Disseminated orbital actinomycetoma: A case report
Nita Umesh Shanbhag, Sumita Karandikar, Pooja Anil Deshmukkh
January-February 2010, 58(1):60-63
DOI:10.4103/0301-4738.58474  PMID:20029148
Mycetoma is a chronic granulomatous infection. Lower extremities are commonly involved. A 20-year-old male came with complaints of multiple sinuses on scalp, left eyelid swelling with a sinus and dystopia, since one year. On examination there was relative proptosis in left eye of 2 mm. Computed tomography scan showed soft tissue swelling of the pre-septal area of the left upper eyelid with orbital involvement. Magnetic resonance imaging showed increased left orbital volume and evident dystopia. Microbiology testing of the erosive scalp and lid lesions showed genus Nocardia, suggestive of actinomycetoma. This case is presented as it shows an unusual involvement of the orbit.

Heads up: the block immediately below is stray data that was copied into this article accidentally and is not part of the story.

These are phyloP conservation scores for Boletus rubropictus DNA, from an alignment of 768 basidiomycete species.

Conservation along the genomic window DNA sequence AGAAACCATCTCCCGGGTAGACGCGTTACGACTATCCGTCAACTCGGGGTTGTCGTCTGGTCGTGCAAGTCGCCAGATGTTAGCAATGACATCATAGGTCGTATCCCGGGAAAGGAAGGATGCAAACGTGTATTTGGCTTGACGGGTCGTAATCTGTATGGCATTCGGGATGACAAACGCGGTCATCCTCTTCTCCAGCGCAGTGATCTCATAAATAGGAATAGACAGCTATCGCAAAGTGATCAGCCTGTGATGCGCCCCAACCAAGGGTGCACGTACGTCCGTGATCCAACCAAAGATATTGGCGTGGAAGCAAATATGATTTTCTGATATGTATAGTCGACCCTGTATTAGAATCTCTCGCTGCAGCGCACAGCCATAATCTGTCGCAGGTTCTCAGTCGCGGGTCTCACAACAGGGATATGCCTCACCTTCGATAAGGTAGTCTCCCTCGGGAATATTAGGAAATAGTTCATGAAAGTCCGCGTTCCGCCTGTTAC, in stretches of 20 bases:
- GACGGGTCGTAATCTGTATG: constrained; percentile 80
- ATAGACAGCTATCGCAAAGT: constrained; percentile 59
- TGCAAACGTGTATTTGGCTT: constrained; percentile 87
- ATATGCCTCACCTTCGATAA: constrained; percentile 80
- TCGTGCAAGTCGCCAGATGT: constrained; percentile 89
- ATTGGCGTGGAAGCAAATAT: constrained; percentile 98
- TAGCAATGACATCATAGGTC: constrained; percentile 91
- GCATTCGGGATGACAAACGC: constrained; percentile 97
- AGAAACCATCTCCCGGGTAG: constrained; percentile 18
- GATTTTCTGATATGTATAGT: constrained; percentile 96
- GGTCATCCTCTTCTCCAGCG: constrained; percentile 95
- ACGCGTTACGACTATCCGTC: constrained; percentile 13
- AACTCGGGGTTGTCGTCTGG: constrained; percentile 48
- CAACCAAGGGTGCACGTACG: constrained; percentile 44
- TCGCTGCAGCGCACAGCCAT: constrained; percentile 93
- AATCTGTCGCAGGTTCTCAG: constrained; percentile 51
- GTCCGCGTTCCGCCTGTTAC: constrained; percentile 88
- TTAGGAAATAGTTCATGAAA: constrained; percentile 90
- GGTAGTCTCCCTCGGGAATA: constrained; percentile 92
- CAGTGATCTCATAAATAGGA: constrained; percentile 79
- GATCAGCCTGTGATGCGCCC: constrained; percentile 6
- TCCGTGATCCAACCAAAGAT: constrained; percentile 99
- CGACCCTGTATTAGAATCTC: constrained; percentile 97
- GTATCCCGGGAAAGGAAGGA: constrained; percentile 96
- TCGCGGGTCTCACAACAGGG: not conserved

14 3,425 297
Current approach in the diagnosis and management of panuveitis
Reema Bansal, Vishali Gupta, Amod Gupta
January-February 2010, 58(1):45-54
DOI:10.4103/0301-4738.58471  PMID:20029145